“Plano always has a winning tradition, we’re expected to win whenever we get out there,” senior goalkeeper Henry Huffstetler said. “I know the past few years we haven’t been the best team, but it feels good to be back on top, back in that state tournament.”
Said defend Corbin Quintero: “We want to build that reputation up again. We want people to fear playing Plano.”
After winning its district championship, Plano won its bi-district game against Denton Guyer on penalty kicks. It beat Lake Highlands 2-0 in the area round, then needed penalty kicks again to dispatch Allen in the third round. A win over El Paso Eastlake in the regional semifinals advanced Plano to play top-ranked Keller.
Flat won, 2-1, in overtime. Huffstetler saved his fifth penalty kick of the tournament in overtime, and senior Christian Cifuentes scored his third goal of the playoffs with under two minutes left in the first extra time period.
Huffstetler recorded 10 shutouts in the regular season and has two in the playoffs. McCullough credited Saturday’s overtime momentum swing to his penalty kick save.
“You have fun playing the game, and you also have fun watching him,” said Nolan Giles, the team’s leading scorer with 15 goals. “It’s like a two-for-one.”
Of the three Dallas-area boys soccer teams that advanced to the state tournament, Plano is the only one unranked on The Dallas Morning News’ area poll. Both Allen and Keller are area-ranked teams, while El Paso Eastlake is ranked sixth in the state by MaxPreps’ formula.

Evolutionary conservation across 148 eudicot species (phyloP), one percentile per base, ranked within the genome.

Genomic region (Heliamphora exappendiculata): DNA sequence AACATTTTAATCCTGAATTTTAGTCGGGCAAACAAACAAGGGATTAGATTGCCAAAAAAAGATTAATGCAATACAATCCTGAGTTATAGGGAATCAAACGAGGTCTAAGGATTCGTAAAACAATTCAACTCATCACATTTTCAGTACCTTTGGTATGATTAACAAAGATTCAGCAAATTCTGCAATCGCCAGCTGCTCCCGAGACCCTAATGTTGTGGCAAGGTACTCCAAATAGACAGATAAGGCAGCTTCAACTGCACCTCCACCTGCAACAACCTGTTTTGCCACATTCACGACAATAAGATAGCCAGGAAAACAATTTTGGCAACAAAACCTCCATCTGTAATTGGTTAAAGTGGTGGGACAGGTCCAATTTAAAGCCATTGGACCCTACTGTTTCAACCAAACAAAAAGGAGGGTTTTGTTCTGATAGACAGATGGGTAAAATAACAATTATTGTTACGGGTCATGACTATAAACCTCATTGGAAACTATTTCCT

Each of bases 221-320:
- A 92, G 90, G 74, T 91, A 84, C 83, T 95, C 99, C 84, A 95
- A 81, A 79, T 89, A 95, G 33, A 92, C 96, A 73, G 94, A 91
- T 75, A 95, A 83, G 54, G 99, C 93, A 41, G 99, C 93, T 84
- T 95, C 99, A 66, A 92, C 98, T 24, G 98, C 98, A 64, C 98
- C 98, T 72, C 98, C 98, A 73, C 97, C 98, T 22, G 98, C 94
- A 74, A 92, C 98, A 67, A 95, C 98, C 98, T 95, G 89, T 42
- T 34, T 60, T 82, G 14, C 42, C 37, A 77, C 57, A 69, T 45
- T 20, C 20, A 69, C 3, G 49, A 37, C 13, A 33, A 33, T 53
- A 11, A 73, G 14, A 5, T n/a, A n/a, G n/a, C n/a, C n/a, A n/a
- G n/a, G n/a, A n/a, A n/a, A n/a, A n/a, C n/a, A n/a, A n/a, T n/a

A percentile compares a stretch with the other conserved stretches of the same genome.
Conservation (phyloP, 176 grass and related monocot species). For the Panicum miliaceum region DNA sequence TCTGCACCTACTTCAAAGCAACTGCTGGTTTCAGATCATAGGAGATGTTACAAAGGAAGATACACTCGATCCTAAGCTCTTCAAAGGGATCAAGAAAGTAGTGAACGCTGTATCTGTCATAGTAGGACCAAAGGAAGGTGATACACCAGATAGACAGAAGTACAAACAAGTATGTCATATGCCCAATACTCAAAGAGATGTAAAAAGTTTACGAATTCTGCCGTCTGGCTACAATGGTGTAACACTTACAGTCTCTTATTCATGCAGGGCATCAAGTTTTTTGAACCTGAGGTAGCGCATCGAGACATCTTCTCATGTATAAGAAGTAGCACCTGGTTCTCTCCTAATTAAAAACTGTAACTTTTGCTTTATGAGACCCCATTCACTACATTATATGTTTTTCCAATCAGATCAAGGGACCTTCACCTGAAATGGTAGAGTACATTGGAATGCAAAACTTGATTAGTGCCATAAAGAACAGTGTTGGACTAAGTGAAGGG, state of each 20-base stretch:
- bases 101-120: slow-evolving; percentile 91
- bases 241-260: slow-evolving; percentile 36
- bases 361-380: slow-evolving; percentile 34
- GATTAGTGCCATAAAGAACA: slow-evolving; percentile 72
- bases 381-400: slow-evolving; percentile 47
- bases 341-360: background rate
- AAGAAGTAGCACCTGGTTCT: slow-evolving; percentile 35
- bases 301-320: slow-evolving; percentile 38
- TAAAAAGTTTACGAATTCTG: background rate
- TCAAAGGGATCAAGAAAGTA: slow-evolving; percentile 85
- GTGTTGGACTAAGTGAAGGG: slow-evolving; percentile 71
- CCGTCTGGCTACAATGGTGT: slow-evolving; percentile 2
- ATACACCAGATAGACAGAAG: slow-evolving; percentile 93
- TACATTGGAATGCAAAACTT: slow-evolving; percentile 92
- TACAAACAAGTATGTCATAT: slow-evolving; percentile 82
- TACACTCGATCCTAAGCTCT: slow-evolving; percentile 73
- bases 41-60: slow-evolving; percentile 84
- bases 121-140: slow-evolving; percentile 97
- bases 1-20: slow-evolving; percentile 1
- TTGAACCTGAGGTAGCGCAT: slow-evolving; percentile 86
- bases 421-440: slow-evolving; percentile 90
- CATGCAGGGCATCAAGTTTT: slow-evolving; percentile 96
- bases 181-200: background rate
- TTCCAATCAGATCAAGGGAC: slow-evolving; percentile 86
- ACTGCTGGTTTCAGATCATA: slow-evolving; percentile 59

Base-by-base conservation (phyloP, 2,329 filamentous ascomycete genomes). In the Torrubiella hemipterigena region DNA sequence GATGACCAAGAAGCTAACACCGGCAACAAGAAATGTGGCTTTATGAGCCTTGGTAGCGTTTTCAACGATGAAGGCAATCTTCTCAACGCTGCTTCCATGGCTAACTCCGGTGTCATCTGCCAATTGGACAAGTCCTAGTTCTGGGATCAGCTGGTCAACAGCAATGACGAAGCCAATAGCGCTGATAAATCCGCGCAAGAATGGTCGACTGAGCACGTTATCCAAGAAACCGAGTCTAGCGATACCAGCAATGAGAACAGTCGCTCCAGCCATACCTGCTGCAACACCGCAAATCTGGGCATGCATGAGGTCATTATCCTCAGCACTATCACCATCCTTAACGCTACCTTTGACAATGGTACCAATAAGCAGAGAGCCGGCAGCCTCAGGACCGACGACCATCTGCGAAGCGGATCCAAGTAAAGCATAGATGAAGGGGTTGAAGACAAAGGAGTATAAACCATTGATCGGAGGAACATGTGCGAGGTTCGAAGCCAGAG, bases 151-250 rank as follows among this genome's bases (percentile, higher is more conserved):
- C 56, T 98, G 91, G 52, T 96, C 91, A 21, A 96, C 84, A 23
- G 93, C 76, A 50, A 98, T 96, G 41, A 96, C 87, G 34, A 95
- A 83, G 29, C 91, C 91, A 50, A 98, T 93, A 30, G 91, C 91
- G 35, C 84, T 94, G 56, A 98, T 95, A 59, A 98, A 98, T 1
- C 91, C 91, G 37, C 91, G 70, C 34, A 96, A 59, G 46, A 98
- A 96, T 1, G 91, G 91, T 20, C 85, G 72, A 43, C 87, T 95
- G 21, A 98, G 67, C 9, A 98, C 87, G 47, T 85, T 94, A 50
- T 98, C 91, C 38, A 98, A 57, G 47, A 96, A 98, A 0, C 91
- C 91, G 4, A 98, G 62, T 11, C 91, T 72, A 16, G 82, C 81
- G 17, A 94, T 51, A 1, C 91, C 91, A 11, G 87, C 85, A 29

“You see these predictions or what people have to say pregame,” Quintero said. “But we go out, we do our job and we win. We knew we could do it.”
Katy Seven Lakes (20-1-3) is ranked fourth by MaxPreps.
“I tell them every game, ‘You play with no fear, and you play with no doubt.’” McCullough said. “We believe we’re going to win… We have no fear of anybody. We respect them, but we are there to win. They’re not scared, they know that there are some good teams, but my team is not scared.
“I tell them, ‘Guys, if they lose, they better know who they played.’”
McCullough liked his team to Plano’s boys basketball team, which went 32-0 in the regular season and won its district for the first time since 2006.
Unexpected externally? Sure. But internally?
“There’s two people that did expect us to be where we are,” McCullough said. “That was [boys basketball] coach [Dean] Christian and me.”
As McCullough spoke to The News on Tuesday, Christian passed through Plano’s indoor practice facility.
“Dare to be great, coach,” Christian yelled. “Dare to be great, baby.”